Jim Beam Brands launched its first US Hispanic marketing campaign almost five months ago. Is the investment paying off? Anne Brockhoff reports.

Jim Beam had already turned to brand-building as a means of driving growth and profit when it spotted an intriguing statistic: Hispanic consumers consume 10% of the American whiskey sold in the US, but account for just 5% of Jim Beam bourbon sales.

"That's a huge gap," said Tom Hernquist, senior vice president of marketing for Jim Beam Brands, a unit of Fortune Brands. "We saw that within the Jim Beam brand there was a tremendous opportunity to build loyalty among Hispanic consumers."

So the company launched a marketing campaign in June that includes print, radio and outdoor advertising, plus point-of-sale and on-premise promotions.

It's a "multi-million dollar" annual investment, including "millions" in full local- and national-market media buys, said Hernquist, who declined to provide specific figures.

The pay-off?

"It's very early, but we're starting to see a positive up-tick," Hernquist said. "The feedback we've got from consumers, our customers, has been very favorable."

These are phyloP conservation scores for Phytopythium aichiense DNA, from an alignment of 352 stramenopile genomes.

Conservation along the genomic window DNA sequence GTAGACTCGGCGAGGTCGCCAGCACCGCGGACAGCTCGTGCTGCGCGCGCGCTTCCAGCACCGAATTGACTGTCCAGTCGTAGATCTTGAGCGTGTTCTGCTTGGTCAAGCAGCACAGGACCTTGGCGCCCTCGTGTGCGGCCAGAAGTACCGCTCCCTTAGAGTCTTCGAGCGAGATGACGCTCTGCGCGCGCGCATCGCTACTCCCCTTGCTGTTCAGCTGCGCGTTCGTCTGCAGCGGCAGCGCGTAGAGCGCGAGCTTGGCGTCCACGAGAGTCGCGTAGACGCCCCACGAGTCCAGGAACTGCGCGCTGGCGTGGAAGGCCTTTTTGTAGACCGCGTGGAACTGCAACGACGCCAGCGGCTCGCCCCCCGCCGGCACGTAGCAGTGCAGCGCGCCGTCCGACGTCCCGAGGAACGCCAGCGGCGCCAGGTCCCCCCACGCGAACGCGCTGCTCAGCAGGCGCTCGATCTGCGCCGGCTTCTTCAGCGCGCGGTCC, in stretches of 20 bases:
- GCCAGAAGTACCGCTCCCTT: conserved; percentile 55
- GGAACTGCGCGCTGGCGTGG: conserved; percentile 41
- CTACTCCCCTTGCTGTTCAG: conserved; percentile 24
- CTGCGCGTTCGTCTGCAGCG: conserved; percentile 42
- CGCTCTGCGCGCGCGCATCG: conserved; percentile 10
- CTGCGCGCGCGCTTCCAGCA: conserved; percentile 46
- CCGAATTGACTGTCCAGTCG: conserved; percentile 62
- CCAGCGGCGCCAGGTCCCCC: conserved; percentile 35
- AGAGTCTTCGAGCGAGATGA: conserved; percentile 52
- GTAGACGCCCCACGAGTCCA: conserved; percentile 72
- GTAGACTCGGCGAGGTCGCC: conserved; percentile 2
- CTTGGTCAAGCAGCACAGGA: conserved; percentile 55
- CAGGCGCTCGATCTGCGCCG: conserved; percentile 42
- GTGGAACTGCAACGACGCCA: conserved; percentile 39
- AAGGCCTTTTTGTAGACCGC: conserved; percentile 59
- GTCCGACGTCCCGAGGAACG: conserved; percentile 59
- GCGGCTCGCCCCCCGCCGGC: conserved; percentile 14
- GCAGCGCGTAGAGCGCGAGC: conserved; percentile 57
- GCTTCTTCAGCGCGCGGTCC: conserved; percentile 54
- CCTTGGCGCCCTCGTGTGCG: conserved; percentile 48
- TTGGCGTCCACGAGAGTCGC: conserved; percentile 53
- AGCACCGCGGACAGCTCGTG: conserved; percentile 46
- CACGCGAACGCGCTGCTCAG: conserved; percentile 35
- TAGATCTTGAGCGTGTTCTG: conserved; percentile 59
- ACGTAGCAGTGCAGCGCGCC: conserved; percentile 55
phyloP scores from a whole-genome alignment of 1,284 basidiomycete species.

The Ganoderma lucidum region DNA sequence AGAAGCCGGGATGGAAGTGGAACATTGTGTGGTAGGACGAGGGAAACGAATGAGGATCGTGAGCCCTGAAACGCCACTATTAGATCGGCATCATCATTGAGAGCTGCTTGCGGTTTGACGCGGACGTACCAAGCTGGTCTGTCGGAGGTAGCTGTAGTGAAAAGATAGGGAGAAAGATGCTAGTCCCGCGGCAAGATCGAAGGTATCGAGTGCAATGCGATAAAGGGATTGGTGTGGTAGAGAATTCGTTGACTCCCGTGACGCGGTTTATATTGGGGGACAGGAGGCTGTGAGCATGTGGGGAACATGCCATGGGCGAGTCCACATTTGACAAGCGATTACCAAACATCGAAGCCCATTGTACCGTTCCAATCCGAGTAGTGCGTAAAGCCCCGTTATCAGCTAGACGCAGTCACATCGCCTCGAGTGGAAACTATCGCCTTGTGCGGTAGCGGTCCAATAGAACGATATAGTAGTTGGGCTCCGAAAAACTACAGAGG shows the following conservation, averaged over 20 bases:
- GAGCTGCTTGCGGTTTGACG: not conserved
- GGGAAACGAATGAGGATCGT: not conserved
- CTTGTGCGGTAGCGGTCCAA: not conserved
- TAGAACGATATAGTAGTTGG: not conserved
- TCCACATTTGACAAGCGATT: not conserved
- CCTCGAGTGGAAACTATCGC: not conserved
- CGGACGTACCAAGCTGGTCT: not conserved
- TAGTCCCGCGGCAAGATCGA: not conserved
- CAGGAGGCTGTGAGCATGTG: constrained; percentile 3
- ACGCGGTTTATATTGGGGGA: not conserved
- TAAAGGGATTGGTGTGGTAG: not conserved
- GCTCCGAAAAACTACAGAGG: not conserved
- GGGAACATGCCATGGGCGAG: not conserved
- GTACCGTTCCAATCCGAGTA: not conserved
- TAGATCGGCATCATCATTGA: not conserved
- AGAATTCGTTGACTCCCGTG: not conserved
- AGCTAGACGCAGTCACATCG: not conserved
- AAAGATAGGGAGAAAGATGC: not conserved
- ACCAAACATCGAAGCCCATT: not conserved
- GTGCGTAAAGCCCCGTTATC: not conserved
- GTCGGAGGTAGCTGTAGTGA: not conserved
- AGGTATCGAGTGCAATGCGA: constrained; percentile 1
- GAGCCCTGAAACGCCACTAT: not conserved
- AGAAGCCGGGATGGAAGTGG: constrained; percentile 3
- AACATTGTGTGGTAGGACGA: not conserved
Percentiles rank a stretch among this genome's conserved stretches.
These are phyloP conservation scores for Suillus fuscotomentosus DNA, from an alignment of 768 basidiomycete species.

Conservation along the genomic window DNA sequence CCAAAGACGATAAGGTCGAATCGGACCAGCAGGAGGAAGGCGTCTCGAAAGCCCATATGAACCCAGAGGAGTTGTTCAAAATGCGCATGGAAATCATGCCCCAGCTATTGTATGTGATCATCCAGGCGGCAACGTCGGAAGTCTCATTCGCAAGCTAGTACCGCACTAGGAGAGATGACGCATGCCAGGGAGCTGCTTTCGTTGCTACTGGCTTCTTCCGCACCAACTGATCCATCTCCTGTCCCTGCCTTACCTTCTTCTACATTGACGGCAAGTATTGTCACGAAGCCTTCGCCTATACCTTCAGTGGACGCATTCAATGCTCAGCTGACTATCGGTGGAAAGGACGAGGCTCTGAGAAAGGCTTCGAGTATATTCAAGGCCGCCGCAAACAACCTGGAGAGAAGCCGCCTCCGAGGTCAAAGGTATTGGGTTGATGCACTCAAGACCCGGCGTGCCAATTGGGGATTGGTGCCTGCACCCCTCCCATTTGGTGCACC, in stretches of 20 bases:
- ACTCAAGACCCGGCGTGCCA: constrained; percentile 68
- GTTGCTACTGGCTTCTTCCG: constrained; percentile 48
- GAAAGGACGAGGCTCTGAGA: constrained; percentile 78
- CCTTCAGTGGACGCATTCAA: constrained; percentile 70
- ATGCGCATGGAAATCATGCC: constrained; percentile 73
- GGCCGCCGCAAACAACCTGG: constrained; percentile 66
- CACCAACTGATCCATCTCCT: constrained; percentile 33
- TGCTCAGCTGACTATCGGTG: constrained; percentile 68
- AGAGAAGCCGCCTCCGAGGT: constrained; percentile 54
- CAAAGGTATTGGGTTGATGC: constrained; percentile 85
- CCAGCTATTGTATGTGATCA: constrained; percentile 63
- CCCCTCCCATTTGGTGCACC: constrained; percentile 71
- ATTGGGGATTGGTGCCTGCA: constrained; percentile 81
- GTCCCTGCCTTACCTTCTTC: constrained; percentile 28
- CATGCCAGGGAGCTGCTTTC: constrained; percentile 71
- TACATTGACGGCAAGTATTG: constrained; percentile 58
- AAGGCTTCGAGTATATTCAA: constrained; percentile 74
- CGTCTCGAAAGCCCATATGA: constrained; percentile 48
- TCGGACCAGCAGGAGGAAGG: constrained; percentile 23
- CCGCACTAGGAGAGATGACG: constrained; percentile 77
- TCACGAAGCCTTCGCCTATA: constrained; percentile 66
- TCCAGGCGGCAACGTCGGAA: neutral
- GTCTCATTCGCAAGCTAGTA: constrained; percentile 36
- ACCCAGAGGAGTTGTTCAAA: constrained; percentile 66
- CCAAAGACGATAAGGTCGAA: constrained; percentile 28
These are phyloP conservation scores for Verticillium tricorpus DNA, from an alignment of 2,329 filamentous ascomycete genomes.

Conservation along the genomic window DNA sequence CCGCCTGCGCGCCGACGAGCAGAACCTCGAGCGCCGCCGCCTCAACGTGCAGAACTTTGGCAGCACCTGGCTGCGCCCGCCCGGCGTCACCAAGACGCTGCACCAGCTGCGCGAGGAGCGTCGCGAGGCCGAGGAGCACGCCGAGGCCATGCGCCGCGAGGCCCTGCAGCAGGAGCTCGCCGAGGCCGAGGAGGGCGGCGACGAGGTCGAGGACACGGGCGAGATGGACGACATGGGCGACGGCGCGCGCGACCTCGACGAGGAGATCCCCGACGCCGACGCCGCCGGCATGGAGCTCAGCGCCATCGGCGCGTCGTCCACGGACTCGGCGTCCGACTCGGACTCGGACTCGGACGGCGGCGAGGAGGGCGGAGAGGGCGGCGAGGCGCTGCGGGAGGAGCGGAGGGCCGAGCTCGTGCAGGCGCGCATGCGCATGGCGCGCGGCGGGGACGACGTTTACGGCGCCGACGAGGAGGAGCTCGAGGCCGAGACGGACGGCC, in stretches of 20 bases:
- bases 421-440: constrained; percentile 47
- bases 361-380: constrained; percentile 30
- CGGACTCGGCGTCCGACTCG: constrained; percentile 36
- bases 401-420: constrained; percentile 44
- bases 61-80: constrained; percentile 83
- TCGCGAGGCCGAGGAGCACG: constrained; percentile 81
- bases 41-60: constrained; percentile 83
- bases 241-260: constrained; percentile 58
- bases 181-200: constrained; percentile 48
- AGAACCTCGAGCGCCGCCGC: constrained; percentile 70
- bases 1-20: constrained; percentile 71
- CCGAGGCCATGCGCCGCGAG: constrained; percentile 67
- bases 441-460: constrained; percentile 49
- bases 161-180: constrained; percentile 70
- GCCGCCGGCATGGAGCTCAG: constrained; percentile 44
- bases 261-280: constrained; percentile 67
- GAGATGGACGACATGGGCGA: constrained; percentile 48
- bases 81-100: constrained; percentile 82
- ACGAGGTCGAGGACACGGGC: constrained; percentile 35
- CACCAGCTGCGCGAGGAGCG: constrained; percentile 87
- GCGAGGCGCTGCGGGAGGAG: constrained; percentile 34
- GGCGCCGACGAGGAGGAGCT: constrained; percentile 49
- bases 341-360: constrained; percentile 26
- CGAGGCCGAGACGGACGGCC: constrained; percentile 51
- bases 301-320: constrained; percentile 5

The campaign targets legal drinking age to 28-year-old men and women in the six markets where 80% of the country's Hispanic population lives, Hernquist said. Programmes have been tailored to each of the markets, which include Miami, Houston and Los Angeles.

The Bravo Group, the Hispanic subsidiary of Young and Rubicam, designed the ad campaign. GMR Marketing's Hispanic unit is doing on-premise promotions such as Jim Beam Flash, which allows consumers to download photos taken of them at bars and clubs from the company's bi-lingual Web site.

Bates USA South is coordinating other elements of the promotional campaign, such as Jim Beam's sponsorship of 19 bands. The campaign, which also includes efforts to widen distribution, will soon expand into new markets to keep pace with a growing demographic, Hernquist said.

"It's something we'll be continuing in the future. It's not a short-term proposition, but a long-term investment," he said.